Community Exchange News

Community Exchange News is the Newsletter of the Cape Town Talent Exchange

In this issue:

  1. Board member profile: Steward Dawn Pilatowicz
  2. Giving back to the exchange
  3. Let’s brainstorm for a talent shop
  4. Adin gives his right arm
  5. Married on the exchange
  6. Market musings from a committed talent exchanger

The Talent Exchange — where your wealth is your talent

Board member profile: Steward Dawn Pilatowicz

What drives CTTE steward Dawn Pilatowicz? The vision that the Talent Exchange could take us all to utopia, if only every person on earth joined.

Talents are “heart money” while conventional currencies are “greed money”, she explains.

“The day that every person on earth is on the Talent Exchange, and we can scrap conventional currencies altogether – that is the day we will become a ‘gifting’ society, where we all do what we do best as humans, happily accepting that what we give, we’ll get back.

“Then, when we’re all doing what we enjoy, we’ll be in utopia.”

Dawn’s no idle dreamer. She spends 90% of her time on the exchange, and has earned over T280 000, and spent almost as much.

Her tip is to look on the wants column every day, and see what she can supply. And get to know people. “A lot of the trading I do is not offered. I just hear people say they need something, and say, ‘Oh, I’ll do that,’” she says. The beauty of it is that if you buy something you don’t like, you sell it on again. It’s constant recycling.

“The exchange has helped me find my niche in life, moving out of the corporate world – I own my own software company – and into community. I’ve discovered I’ve got a knack for networking, and bringing people together, that I never knew I had.

“My disability has forced me to make the exchange work for me. So I’ve created a wealth of people to help, whom I pay in talents. The exchange has empowered me, and it’s my dream to help others who are sitting on their own, wondering how they’ll manage. Everyone has a disability, as far as I’m concerned – they may be terribly shy, or be single parents struggling to cope, for example. I just wear mine on the outside.”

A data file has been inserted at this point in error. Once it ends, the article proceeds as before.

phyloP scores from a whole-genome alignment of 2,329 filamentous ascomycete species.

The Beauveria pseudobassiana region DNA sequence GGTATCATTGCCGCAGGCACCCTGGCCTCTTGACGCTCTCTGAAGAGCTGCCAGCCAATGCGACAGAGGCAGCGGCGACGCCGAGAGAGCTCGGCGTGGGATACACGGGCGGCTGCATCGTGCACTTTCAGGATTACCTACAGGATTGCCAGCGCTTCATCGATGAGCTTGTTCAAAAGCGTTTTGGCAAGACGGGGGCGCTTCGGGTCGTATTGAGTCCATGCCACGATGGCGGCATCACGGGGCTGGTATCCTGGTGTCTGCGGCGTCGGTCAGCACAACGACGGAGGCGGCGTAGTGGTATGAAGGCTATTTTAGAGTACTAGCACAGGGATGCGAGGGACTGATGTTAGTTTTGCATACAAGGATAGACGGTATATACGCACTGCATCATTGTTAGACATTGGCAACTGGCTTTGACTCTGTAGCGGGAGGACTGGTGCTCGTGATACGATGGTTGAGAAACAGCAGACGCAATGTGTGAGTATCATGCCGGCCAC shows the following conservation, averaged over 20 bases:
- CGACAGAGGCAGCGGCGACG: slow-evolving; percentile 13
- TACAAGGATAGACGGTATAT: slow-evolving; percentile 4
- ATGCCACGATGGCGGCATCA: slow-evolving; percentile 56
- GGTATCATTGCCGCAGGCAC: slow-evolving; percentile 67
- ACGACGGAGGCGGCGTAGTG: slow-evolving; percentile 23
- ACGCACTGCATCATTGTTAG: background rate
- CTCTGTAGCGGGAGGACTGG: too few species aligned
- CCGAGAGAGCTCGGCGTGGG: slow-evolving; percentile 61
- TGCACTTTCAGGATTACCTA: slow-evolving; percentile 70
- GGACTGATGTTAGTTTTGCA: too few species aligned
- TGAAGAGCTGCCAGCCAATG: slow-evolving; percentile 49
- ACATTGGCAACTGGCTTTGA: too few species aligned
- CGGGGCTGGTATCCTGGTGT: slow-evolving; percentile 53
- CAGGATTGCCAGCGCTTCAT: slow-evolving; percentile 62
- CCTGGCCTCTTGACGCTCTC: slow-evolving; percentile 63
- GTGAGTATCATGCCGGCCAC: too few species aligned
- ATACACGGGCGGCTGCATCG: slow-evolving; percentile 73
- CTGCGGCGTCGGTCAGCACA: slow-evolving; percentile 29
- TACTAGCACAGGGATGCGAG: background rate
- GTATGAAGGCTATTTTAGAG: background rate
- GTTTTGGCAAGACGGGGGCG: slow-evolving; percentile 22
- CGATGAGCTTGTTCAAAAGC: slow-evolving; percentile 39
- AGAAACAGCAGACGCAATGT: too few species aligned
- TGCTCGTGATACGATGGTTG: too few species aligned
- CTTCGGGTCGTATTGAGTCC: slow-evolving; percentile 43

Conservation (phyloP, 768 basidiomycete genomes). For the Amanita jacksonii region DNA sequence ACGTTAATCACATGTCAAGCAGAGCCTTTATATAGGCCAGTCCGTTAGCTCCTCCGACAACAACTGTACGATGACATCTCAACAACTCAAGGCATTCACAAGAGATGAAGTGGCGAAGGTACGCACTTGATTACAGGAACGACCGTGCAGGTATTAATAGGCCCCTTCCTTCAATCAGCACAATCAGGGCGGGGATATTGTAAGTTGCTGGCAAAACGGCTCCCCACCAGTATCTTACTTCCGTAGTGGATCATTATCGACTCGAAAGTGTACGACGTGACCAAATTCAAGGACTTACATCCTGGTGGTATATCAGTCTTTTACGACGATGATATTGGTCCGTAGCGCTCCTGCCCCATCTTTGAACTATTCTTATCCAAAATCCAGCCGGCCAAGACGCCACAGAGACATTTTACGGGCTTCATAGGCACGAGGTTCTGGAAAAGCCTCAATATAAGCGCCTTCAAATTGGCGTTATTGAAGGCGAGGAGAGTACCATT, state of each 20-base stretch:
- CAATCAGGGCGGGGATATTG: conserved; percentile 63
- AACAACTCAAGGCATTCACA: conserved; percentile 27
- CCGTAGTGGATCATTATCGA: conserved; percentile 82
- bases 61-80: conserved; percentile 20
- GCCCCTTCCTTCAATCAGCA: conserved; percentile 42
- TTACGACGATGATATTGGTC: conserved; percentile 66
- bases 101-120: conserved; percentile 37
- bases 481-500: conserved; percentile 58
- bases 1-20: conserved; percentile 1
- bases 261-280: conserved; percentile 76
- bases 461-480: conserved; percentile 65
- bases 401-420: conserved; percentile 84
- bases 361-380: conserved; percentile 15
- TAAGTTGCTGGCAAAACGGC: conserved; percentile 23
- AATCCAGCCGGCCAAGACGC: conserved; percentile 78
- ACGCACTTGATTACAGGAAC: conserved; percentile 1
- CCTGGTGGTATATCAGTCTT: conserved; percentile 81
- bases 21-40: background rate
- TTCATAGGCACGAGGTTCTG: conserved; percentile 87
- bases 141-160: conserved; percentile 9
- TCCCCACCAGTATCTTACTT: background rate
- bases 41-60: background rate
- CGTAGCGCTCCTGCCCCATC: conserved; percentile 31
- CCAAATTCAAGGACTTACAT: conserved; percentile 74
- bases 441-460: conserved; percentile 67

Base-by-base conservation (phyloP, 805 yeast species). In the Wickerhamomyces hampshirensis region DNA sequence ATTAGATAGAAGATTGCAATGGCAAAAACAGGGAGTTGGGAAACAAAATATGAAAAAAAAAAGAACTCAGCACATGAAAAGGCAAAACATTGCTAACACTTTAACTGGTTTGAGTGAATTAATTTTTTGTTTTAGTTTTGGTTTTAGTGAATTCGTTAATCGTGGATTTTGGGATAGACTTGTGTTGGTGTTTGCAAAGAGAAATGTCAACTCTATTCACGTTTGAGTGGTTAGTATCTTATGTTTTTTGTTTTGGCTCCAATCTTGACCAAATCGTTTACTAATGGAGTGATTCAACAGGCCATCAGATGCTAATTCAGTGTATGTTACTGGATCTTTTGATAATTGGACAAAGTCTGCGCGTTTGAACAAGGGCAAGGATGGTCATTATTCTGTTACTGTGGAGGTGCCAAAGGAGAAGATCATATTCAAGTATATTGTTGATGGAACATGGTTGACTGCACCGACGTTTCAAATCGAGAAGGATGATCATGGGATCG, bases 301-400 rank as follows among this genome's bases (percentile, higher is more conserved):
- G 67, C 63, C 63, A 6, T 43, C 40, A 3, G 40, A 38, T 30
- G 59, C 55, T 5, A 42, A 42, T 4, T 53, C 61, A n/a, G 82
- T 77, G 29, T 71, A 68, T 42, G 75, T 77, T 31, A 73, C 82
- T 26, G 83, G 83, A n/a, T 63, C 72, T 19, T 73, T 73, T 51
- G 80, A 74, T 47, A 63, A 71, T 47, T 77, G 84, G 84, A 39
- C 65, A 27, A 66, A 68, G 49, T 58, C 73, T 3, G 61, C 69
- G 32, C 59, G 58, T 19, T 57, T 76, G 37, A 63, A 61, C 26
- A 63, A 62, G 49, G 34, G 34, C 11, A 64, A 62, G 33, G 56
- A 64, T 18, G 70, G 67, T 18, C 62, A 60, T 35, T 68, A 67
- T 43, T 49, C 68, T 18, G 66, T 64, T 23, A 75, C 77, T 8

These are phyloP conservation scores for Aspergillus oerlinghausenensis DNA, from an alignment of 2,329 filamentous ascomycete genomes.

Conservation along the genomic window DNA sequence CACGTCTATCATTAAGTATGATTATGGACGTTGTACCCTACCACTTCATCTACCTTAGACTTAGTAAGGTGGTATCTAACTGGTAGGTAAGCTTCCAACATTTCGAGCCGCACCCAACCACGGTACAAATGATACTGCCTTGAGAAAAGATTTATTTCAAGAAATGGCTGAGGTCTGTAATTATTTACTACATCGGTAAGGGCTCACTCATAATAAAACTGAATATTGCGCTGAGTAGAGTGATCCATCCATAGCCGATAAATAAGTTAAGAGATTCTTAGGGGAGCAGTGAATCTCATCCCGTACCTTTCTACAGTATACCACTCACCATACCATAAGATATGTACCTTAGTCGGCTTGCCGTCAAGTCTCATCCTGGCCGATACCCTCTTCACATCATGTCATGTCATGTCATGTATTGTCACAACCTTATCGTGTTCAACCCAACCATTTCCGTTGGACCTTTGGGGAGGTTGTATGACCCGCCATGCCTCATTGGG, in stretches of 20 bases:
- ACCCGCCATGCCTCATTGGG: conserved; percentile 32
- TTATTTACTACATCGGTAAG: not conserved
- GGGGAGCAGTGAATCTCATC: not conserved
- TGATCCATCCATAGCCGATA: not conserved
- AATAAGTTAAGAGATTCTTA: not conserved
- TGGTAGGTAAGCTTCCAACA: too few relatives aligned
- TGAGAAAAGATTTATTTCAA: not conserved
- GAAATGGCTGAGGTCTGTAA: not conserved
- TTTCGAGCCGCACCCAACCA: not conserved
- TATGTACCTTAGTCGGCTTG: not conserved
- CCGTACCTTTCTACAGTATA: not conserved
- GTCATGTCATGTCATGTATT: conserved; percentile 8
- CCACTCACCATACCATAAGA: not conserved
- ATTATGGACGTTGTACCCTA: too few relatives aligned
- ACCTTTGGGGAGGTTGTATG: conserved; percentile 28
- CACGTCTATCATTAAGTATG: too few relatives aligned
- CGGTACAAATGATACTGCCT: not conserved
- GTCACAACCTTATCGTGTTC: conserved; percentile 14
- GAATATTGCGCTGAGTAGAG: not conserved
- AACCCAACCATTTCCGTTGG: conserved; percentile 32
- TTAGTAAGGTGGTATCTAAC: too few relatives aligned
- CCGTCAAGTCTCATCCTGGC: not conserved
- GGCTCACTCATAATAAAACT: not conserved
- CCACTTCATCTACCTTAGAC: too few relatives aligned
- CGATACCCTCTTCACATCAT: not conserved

2. Giving back to the exchange

Has the exchange helped you? If you’ve got talent, or cash to spare, it might be time to give back. The CES software was developed in Cape Town and is used in countries around the world, among them Australia, Mexico, Italy, the United States, Spain, Ireland, Canada and Zimbabwe. Until now, a few dedicated Capetonians have used their own resources in developing this software but now a state-of-the-art server is needed to host all the countries that have joined. The CES also needs a development team to set up a Global Exchange platform with multiple, distributed servers to cater for the expansion around the world. The CES is fundraising for people to be paid either in the traditional currency, or the CES currency, to convert the software into an open-source format so that programmers all over the world can contribute to its development. “Please help us to get to our goal of a secure, open-source, global platform that will benefit all the exchanges already using the system, and those groups waiting to join the CES,” says Tim Jenkin, the current CES programmer. Log on to - we've added a DONATE button to the CES website, and to the Ning site.

3. Let’s brainstorm for a talent shop

Trader Willie Maasdorp of Kasselsvlei, in the northern suburbs, is very keen to start a talent shop and is mulling over how to begin. “It would be good to get together with other like-minded people and brainstorm the opportunity,” he says. Please contact him on if you would like to put your heads together. Two brains always come up with more ideas together than they would alone.

4. Adin gives his right arm

Talent exchange user Adin van Ryneveld is giving his right arm, quite literally, to live his dream. The former property broker and nightclub party manager is on a quest to “give away more money than any other South African ever did,” he says. He is aiming to raise R555 555 555 for charity in five years, without spending any money himself.